When a child builds strong relationships with people at school, they create a positive association with school, in general. Knowing that school is a place that can provide help, we keep those doors of communication open and students are more likely to stay in touch.
Schools provide students with the encouragement to engage confidently, the resources to gain wide knowledge, the incentives to work hard and apply themselves with intention, and the programs to spark incentive.
But if a child comes to school not having had a meal the night before, how can we expect her to schedule SATs and create a preparation plan to succeed? How can we expect students to think about their dreams and aspirations for what they want to do when they’re adults if they’re not confident they care to live beyond this month?
Some areas have seen a 400% increase in suicide prevention hotline contacts since the beginning of this pandemic. Teachers can implement Pinterest-worthy lesson plans and maximize instructional time by teaching “bell-to-bell” but the trauma of suicidal thoughts will surely inhibit any new learning.
Kids need opportunities for unstructured play and physical education. It is in these spaces that students learn to comprehend their own development and growth, and how to take on the world.
Kids need opportunities to play instruments and perform on stage with their peers. The greatest contributions will come when students learn to use school for their own advantages and apply their knowledge to authentic experiences.
Kids need time and space to draw and paint and create art. Art and imagination support every dimension of child development.
The best remedy for loneliness is face-to-face connection with others. These are non-negotiables when we return to our learning spaces.
I’m confident every school will have a Social-Emotional Learning (SEL) plan in place this fall. But if those plans don’t include opportunities to play, sing, dance, scream, collaborate, and socialize, they are not SEL at all.
This pandemic has devastated businesses, revenue, retirement plans, and more. Budgets will be squeezed as we prepare to give our kids the best we’ve got next year. It is imperative that our schools focus on the holistic well-being of children to ensure our students are mentally, emotionally, physically, and academically healthy.
Much of the burden and responsibility has been placed on young people to change, rather than the system. “When a flower doesn’t bloom, you fix the environment in which it grows, not the flower.” (Alexander den Heijer)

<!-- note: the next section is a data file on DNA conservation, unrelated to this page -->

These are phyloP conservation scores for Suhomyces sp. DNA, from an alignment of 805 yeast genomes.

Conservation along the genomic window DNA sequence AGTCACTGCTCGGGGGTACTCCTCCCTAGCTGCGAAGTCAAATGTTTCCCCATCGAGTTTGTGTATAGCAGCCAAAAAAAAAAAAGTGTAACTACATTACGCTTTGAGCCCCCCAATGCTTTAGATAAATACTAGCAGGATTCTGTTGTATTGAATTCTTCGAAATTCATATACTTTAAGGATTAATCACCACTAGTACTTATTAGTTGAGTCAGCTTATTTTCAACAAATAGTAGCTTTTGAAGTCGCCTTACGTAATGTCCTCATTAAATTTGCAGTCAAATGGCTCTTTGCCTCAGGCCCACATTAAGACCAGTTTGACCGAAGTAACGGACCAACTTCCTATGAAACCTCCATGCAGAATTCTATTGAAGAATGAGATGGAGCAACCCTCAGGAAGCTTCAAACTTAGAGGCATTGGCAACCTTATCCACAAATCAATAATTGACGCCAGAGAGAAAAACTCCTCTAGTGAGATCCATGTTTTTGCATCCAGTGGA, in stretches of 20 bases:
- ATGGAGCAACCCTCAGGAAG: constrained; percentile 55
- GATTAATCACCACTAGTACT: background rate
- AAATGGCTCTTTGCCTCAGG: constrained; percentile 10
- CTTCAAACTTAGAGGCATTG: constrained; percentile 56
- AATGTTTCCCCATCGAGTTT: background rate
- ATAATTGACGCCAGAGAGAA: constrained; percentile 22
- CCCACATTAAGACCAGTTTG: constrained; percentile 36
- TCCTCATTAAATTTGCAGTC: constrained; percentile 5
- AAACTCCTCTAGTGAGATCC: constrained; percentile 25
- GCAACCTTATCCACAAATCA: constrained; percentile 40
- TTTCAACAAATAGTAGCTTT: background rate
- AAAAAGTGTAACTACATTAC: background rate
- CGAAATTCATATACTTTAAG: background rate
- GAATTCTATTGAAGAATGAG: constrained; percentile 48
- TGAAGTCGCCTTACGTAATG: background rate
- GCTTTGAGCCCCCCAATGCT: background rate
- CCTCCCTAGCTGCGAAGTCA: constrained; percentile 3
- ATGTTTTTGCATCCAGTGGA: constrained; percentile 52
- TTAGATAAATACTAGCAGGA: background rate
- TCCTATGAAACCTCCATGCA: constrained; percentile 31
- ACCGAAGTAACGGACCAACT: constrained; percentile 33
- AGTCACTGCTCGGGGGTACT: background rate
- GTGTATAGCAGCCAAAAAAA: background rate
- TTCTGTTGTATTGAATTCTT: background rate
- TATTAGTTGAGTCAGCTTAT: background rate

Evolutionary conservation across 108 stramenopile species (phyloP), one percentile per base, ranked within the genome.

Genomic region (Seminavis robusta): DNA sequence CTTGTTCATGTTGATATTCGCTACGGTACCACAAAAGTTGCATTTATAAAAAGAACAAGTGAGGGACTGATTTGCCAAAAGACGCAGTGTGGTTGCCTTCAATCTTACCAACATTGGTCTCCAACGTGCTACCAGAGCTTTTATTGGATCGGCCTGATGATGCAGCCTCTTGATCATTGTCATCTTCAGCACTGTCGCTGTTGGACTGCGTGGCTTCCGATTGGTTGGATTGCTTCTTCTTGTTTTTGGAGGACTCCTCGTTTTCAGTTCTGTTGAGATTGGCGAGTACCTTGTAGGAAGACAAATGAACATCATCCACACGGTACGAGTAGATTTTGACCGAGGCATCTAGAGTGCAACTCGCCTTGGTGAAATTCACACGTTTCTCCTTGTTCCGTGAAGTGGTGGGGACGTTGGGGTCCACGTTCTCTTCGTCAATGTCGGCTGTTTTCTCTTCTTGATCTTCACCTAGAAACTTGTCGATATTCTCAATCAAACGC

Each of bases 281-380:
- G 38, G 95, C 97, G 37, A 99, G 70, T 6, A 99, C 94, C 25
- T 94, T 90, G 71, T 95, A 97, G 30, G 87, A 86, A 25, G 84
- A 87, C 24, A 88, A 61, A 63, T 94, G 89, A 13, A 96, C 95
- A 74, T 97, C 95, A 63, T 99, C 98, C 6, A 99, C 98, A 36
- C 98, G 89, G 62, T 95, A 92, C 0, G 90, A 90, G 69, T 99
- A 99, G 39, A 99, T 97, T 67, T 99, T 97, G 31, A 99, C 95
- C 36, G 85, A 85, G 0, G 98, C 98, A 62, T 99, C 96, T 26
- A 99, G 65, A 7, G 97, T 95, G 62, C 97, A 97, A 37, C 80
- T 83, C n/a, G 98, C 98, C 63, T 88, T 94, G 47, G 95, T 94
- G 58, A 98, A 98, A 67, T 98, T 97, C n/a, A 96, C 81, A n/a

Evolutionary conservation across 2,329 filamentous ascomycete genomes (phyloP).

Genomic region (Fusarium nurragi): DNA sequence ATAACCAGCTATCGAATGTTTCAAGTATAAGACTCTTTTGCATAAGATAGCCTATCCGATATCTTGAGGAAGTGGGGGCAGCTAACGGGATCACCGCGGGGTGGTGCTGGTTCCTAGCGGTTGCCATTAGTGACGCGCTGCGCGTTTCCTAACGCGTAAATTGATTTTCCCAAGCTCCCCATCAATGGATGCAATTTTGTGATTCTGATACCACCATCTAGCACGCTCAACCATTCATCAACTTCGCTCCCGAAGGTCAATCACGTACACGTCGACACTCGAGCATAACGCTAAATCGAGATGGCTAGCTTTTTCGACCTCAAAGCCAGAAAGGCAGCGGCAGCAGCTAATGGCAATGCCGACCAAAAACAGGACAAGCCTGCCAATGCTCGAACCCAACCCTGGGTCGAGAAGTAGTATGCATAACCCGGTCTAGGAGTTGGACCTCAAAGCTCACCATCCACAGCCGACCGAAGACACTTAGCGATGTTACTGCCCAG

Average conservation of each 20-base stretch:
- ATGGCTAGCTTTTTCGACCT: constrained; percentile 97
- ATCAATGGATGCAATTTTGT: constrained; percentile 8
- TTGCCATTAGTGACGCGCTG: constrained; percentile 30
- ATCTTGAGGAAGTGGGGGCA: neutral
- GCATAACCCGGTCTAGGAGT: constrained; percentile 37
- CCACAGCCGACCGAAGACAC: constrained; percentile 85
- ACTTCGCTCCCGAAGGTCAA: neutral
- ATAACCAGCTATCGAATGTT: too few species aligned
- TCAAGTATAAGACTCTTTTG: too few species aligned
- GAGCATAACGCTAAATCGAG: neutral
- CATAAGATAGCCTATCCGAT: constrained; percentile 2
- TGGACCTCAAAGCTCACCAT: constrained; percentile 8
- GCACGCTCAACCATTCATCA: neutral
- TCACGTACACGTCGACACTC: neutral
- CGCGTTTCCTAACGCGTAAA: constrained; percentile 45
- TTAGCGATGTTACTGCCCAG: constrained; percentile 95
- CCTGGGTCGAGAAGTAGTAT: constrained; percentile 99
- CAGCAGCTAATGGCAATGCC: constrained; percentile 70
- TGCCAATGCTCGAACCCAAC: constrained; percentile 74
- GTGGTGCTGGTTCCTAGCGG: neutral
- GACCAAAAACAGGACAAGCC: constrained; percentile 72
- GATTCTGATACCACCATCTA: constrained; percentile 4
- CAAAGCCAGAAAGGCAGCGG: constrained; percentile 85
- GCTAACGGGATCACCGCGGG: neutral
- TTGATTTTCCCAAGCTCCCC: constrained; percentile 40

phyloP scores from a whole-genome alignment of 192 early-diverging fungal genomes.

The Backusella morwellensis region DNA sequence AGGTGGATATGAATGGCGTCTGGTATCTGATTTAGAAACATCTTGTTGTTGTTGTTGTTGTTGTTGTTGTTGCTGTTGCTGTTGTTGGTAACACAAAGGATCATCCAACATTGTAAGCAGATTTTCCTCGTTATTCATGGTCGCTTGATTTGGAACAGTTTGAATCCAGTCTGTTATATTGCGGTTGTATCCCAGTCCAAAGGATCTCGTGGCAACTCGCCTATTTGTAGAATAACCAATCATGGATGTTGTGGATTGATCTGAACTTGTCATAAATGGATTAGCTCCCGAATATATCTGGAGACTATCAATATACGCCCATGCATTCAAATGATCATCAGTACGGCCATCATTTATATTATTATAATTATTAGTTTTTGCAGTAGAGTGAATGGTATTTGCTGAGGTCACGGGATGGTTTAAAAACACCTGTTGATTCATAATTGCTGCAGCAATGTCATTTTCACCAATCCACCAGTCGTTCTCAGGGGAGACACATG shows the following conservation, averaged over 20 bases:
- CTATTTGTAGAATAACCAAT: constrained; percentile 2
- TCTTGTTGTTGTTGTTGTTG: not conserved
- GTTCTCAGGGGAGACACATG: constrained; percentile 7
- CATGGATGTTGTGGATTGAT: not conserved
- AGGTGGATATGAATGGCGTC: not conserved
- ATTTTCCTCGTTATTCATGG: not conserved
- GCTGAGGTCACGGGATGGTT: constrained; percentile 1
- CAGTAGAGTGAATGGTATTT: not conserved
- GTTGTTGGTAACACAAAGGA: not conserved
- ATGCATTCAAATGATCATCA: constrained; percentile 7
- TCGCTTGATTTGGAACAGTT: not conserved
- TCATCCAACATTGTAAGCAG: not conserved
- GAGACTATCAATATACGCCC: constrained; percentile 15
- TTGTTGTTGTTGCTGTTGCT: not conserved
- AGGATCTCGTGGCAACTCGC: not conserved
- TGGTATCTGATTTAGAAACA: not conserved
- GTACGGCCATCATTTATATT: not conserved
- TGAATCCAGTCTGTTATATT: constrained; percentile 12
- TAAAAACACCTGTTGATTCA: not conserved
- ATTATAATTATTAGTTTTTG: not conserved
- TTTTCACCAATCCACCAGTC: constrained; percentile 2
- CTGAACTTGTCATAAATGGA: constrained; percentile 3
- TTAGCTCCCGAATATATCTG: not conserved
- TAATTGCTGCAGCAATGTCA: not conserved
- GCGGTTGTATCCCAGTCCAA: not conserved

Please don’t cut the programs that make our kids feel alive and valued most - the arts, humanities, physical education, and electives.
Let us recognize that librarians, band directors, school nurses, and guidance counselors are essential school employees.
If we deprive our kids of important developmental opportunities, it will eventually have ruinous social costs. Can we really look them in the eye and tell them they’re not worth the investment?
BLOG POST BY PTAC MEMBER ALEXANDER SLAUGHTER
My journey did not begin as an anti-racist. As a child of a Black father and White mother, I began life with the colorblind mentality. I was led to believe by various authority figures that the United States had solved any forms of racism back in the 1960s with Dr. King. The lessons that I was taught year after year from my Catholic K-8 education was that he did it pretty easily: get a whole bunch of people together, say a profound speech, and *poof* there goes racism! We solved it! Yay!
I, therefore, didn’t catch all of the microaggressions that stung me and my Black classmates, whom I didn’t meet until high school. People often praised me for things I had considered common like holding the door for someone. They also said things like, “You’re not even Black” or “You’re one of the good ones.”
By the time I got to college, I got to hear a gut-wrenching defense of the N-word as someone used to tell me, “If you’re Black and I don’t like you, then you are a (insert N-word here), so don’t get on my bad side.” I didn’t understand that I had the power within me to say no to the obviously misguided, uneducated, and racist peers that I had grown up alongside.
My first teaching assignment placed me at a school with a 96% Black population in the heart of Pittsburgh. We also had a large Black teaching force that was much higher than the national and state average. Unfortunately, my years of colorblind education had not prepared me for how to work with my students. I often thought and said things like: “What does race matter? It’s what’s on the inside that counts.”